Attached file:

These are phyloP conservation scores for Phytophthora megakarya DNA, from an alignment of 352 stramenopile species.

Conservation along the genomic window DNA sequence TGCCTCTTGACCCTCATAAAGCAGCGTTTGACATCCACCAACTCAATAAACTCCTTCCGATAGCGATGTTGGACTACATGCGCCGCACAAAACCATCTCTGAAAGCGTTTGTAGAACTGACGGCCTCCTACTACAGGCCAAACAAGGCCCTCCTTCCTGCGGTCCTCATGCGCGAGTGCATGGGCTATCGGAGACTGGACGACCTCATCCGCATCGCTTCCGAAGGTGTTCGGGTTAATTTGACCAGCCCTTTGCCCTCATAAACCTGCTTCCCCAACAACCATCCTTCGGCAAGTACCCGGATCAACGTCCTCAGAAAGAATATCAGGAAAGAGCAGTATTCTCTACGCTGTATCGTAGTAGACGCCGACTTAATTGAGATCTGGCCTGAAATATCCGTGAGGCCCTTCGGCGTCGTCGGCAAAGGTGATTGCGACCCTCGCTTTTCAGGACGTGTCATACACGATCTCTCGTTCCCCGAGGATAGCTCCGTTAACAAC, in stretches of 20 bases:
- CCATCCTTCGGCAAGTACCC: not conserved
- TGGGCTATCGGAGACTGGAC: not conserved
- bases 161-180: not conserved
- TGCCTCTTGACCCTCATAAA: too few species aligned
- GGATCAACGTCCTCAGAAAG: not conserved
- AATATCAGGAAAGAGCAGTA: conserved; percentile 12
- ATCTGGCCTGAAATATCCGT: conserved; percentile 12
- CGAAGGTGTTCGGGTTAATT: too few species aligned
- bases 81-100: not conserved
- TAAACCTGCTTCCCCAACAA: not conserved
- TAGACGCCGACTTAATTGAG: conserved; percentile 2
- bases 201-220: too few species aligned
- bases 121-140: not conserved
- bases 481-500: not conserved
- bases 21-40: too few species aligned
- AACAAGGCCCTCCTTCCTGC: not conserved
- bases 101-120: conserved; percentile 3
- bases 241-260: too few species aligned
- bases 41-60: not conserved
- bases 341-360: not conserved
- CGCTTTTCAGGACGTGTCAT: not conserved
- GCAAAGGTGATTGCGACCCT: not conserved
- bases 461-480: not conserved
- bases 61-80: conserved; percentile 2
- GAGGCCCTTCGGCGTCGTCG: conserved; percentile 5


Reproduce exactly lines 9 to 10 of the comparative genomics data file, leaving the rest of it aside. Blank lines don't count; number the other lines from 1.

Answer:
- ATCTGGCCTGAAATATCCGT: conserved; percentile 12
- CGAAGGTGTTCGGGTTAATT: too few species aligned